Over the past 100 years, there have been a number of important
innovations and theories concerning the management of people at work.
These have ranged from the management concepts of Frederick Taylor to a
variety of sociopsychological theories of human development and
motivation. Some theories, although born with great promise, have faded
away. Others have remained an integral part of motivation theory and
serve as the foundation for much of the current personnel management
theory and practice.
In recent years, great concern has been expressed regarding the
demise of America’s work ethic. Researchers have explored the
basis for this change, particularly as worker productivity declined
beginning in 1969 and has continued to remain at very low levels. The
author compares U.S. productivity with that of Japan and other
countries, which have become increasingly more competitive in producing
less expensive, high quality products, many of which had been almost
totally within the trading domain of the United States.
This book explores the basis for the decline in the U.S. work ethic
and its effect on productivity and product quality. It traces the
evolution of work and workers from the early days of Christianity to the
present. Religious, social, and economic institutions are examined to
determine their effect on the work ethic and on worker attitudes in
general. The author concludes that the church, family, schools,
government, and business are all responsible in one way or other. Each
has failed to consider or understand workers’ needs, particularly
as life at work and at home has become more complex. These changes and
difficulties sometimes overwhelm individuals as they seek tranquility
and satisfaction along with the need to gain some measure of control
over their worklives.
The author places great emphasis on the need for more humanistic management. He says, “A great revolution is taking place.”
Workers are demanding to be heard and to be involved in decisionmaking.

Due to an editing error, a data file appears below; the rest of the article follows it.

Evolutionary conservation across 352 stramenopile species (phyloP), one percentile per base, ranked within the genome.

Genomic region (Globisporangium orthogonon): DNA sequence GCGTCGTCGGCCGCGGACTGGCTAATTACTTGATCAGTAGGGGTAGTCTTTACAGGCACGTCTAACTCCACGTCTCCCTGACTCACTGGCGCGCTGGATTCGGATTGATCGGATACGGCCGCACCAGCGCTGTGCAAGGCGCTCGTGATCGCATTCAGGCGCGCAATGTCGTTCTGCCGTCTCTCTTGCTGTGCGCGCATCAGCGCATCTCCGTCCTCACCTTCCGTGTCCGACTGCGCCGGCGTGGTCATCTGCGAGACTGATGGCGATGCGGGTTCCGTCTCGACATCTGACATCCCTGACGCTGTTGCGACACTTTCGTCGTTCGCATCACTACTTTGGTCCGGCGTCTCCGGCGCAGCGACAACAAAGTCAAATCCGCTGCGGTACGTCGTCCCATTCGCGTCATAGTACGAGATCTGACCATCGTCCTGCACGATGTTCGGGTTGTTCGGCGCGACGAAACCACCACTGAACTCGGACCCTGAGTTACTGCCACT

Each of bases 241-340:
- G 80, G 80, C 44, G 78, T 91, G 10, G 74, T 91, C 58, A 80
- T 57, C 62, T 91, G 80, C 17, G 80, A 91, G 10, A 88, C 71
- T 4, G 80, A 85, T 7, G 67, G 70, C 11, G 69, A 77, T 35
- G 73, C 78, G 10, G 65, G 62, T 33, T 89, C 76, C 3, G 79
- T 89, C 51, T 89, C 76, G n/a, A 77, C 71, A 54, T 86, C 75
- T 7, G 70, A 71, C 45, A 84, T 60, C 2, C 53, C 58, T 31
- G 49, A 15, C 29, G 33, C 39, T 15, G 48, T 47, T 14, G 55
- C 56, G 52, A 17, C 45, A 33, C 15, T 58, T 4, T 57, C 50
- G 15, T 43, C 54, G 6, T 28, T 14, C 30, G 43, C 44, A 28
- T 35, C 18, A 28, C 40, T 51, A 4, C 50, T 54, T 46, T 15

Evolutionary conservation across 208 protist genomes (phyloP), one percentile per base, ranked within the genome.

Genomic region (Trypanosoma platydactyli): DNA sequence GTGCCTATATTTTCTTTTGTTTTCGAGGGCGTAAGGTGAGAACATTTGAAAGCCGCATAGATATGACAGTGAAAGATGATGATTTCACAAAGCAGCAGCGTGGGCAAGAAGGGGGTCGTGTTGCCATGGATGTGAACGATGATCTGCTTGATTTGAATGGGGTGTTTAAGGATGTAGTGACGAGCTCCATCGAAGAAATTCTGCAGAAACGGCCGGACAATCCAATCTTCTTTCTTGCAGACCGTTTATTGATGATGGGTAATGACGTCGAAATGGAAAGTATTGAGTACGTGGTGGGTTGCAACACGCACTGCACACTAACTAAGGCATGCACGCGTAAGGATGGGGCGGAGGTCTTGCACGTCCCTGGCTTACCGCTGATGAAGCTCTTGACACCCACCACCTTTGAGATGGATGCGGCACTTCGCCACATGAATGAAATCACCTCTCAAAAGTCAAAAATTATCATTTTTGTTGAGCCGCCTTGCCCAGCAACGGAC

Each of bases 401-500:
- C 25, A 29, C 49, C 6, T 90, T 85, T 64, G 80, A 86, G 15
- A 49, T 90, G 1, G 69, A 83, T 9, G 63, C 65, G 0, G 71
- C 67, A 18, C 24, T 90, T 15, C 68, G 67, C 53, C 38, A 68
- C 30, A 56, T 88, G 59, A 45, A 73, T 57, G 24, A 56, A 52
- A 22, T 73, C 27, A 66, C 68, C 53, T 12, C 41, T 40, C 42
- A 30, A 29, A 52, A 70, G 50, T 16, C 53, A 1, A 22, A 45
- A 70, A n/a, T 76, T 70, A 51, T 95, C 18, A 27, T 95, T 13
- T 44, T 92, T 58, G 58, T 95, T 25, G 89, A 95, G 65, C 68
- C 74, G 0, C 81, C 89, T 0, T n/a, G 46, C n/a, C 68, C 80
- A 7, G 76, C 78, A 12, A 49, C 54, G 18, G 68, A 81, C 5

He envisions more freedom at work, more management concern as to the
nurturing of people, and more employee participation as individuals seek
to work independently as well as interdependently with others.
Involvement, participation, and freedom, says the author, will lead to
more effective tools to deal with problems at home as well as at work.
The key words are “participative management.” There is
growing belief that worker participation in organization decisionmaking
can help create healthy, productive work environments with trust and
mutual respect. The author believes that the major deterrent to this
change is the resistance of middle managers who fear the loss of
authority and are not willing to share power. They see an erosion of
their status as “boss.”
Organized labor is another negative force. While there are a
number of well-documented efforts of labor-management ventures towards
participative management, these are relatively few in number. Labor
leaders, particularly at the local level, are concerned that too much
free and open cooperation between union members and management might
weaken workers’ perception of their need for union membership.
Some labor leaders see a management effort to subvert unionism.
The author views American business as the key to true humanistic,
participative management in the United States. He believes management
is “headed towards a new state of mind” where autocratic
management styles will cease and cooperation and sharing will help
“unleash people power.” Business will need to create an
atmosphere of trust, honesty, and mutual respect. As work requirements
change, business needs to initiate training programs. Job redesign,
quality of worklife programs, quality circles, and a common value system
must be installed cooperatively, with full and free worker
participation. In this new relationship, management can become teacher,
trainer, and developer of human potential.
Although this reviewer has observed workers and students over a
long period of time, he has not noted any sparkling behavioral changes
among either experienced or prospective workers, or among managers.
Research in worker participation or quality of worklife programs is
growing but is insignificant in comparison with the total picture.
While a few of the more successful American firms have long demonstrated
a concern for the individual worker and his need to be more involved in
workplace decisionmaking, there are no apparent surges to replicate their management style. Nor is there evidence that students are
becoming less interested in a “good job,” with adequate income
and promotional opportunities.
It would be nice if the move towards true participative management
would accelerate and expand throughout the workplaces of the United
States. Although the author believes this is happening, more conclusive
evidence is needed. It will be interesting to study worker
participation schemes to determine if they are systemic in nature or if
they are fads, passing in the night.
The New Achievers is an interesting and stimulating book, easy to
read and comprehend. While nothing new is reported, this book will
become an important part of the growing literature on the values and
benefits of worker participation.